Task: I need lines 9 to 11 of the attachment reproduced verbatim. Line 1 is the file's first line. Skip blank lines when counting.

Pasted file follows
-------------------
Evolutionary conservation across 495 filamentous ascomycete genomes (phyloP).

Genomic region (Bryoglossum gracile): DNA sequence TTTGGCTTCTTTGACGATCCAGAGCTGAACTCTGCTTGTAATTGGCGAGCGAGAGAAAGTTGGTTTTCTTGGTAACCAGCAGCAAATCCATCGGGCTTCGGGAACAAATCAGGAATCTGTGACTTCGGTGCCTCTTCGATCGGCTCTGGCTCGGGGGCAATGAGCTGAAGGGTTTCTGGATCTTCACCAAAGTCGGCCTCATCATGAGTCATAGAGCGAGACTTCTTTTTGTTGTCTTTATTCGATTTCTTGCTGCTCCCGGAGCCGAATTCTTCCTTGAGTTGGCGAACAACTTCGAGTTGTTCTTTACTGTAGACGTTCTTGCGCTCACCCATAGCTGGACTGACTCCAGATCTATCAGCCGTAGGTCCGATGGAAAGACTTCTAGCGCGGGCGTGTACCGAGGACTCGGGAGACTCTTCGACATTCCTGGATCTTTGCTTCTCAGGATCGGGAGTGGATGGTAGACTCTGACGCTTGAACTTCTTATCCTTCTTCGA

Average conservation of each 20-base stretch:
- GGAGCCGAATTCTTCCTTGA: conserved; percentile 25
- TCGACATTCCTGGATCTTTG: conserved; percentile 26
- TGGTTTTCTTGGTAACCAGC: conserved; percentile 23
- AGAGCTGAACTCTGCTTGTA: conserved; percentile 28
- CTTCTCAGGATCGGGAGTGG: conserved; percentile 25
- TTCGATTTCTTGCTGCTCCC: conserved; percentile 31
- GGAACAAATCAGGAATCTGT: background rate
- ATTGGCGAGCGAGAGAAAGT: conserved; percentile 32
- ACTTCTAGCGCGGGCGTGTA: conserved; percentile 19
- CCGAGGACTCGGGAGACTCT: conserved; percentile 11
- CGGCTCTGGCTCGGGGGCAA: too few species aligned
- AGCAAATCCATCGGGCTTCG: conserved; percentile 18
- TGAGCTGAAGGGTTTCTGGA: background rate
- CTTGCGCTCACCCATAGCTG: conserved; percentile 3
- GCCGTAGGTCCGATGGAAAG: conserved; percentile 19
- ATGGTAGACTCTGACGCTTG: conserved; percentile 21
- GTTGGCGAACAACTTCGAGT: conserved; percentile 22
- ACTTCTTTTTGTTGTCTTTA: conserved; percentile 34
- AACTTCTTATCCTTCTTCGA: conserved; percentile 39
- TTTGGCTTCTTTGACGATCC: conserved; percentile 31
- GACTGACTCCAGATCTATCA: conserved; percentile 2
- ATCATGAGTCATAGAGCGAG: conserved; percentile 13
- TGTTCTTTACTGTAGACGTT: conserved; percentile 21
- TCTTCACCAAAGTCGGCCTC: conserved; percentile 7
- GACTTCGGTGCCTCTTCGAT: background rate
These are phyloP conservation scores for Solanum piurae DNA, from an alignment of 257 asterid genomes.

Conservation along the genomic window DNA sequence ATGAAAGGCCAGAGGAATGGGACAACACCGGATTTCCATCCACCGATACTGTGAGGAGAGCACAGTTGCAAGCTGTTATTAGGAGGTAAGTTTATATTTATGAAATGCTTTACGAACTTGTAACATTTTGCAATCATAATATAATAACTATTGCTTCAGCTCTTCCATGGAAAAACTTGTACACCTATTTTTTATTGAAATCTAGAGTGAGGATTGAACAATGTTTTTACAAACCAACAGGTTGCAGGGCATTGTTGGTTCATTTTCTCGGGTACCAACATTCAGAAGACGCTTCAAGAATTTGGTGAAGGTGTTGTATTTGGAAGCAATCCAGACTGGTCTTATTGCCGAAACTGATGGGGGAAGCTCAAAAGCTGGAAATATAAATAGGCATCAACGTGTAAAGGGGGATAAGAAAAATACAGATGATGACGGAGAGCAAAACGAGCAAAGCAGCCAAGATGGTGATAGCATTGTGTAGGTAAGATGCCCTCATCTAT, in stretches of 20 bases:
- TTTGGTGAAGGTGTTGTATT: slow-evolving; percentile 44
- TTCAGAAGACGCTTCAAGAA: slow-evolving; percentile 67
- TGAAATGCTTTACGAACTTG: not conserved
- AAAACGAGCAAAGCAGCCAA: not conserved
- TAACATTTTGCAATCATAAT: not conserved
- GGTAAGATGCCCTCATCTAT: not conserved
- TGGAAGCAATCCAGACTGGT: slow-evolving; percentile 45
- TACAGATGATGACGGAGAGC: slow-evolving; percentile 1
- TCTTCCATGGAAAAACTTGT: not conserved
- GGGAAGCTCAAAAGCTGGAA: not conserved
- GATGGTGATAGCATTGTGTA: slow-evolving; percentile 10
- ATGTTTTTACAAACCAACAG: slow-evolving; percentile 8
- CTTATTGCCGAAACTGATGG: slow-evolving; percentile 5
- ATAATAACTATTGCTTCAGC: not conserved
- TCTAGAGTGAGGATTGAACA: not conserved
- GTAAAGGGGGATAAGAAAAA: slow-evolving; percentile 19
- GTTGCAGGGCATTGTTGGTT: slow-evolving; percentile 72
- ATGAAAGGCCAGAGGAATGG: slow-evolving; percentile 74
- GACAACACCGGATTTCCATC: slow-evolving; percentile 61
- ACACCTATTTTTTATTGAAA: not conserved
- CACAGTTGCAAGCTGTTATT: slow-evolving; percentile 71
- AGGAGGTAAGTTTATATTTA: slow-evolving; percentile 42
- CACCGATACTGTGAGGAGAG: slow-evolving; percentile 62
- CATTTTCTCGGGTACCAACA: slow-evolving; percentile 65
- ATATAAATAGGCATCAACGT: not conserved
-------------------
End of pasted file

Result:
- TTCGATTTCTTGCTGCTCCC: conserved; percentile 31
- GGAACAAATCAGGAATCTGT: background rate
- ATTGGCGAGCGAGAGAAAGT: conserved; percentile 32